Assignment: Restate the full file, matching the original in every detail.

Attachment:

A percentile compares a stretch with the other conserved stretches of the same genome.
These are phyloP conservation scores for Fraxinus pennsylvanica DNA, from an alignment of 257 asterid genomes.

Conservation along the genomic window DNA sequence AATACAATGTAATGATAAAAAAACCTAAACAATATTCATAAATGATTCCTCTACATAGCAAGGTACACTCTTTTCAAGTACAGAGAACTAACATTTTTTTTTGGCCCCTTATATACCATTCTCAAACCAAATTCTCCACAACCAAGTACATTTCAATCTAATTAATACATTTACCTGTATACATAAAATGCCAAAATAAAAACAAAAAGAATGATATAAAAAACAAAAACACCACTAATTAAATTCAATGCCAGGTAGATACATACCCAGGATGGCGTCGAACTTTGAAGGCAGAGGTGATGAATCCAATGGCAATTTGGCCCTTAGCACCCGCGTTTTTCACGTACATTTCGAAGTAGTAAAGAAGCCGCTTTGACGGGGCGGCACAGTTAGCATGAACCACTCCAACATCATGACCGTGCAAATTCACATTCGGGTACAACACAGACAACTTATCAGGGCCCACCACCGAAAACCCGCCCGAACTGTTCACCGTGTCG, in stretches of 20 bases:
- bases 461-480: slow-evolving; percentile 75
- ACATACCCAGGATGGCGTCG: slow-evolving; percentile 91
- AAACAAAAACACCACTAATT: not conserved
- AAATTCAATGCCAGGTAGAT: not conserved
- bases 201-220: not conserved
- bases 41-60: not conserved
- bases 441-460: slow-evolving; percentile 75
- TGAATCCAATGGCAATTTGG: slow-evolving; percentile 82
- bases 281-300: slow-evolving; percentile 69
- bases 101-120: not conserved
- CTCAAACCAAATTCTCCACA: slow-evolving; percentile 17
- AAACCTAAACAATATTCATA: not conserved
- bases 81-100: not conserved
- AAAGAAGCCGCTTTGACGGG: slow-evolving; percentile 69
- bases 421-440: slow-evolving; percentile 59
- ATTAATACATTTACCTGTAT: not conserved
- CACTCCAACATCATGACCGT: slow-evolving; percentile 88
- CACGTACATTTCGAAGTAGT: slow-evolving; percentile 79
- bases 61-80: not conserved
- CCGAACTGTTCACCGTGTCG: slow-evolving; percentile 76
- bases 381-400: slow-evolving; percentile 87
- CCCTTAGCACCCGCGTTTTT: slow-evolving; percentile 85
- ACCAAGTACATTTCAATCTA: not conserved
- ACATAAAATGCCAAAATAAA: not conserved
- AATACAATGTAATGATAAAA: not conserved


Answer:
A percentile compares a stretch with the other conserved stretches of the same genome.
These are phyloP conservation scores for Fraxinus pennsylvanica DNA, from an alignment of 257 asterid genomes.

Conservation along the genomic window DNA sequence AATACAATGTAATGATAAAAAAACCTAAACAATATTCATAAATGATTCCTCTACATAGCAAGGTACACTCTTTTCAAGTACAGAGAACTAACATTTTTTTTTGGCCCCTTATATACCATTCTCAAACCAAATTCTCCACAACCAAGTACATTTCAATCTAATTAATACATTTACCTGTATACATAAAATGCCAAAATAAAAACAAAAAGAATGATATAAAAAACAAAAACACCACTAATTAAATTCAATGCCAGGTAGATACATACCCAGGATGGCGTCGAACTTTGAAGGCAGAGGTGATGAATCCAATGGCAATTTGGCCCTTAGCACCCGCGTTTTTCACGTACATTTCGAAGTAGTAAAGAAGCCGCTTTGACGGGGCGGCACAGTTAGCATGAACCACTCCAACATCATGACCGTGCAAATTCACATTCGGGTACAACACAGACAACTTATCAGGGCCCACCACCGAAAACCCGCCCGAACTGTTCACCGTGTCG, in stretches of 20 bases:
- bases 461-480: slow-evolving; percentile 75
- ACATACCCAGGATGGCGTCG: slow-evolving; percentile 91
- AAACAAAAACACCACTAATT: not conserved
- AAATTCAATGCCAGGTAGAT: not conserved
- bases 201-220: not conserved
- bases 41-60: not conserved
- bases 441-460: slow-evolving; percentile 75
- TGAATCCAATGGCAATTTGG: slow-evolving; percentile 82
- bases 281-300: slow-evolving; percentile 69
- bases 101-120: not conserved
- CTCAAACCAAATTCTCCACA: slow-evolving; percentile 17
- AAACCTAAACAATATTCATA: not conserved
- bases 81-100: not conserved
- AAAGAAGCCGCTTTGACGGG: slow-evolving; percentile 69
- bases 421-440: slow-evolving; percentile 59
- ATTAATACATTTACCTGTAT: not conserved
- CACTCCAACATCATGACCGT: slow-evolving; percentile 88
- CACGTACATTTCGAAGTAGT: slow-evolving; percentile 79
- bases 61-80: not conserved
- CCGAACTGTTCACCGTGTCG: slow-evolving; percentile 76
- bases 381-400: slow-evolving; percentile 87
- CCCTTAGCACCCGCGTTTTT: slow-evolving; percentile 85
- ACCAAGTACATTTCAATCTA: not conserved
- ACATAAAATGCCAAAATAAA: not conserved
- AATACAATGTAATGATAAAA: not conserved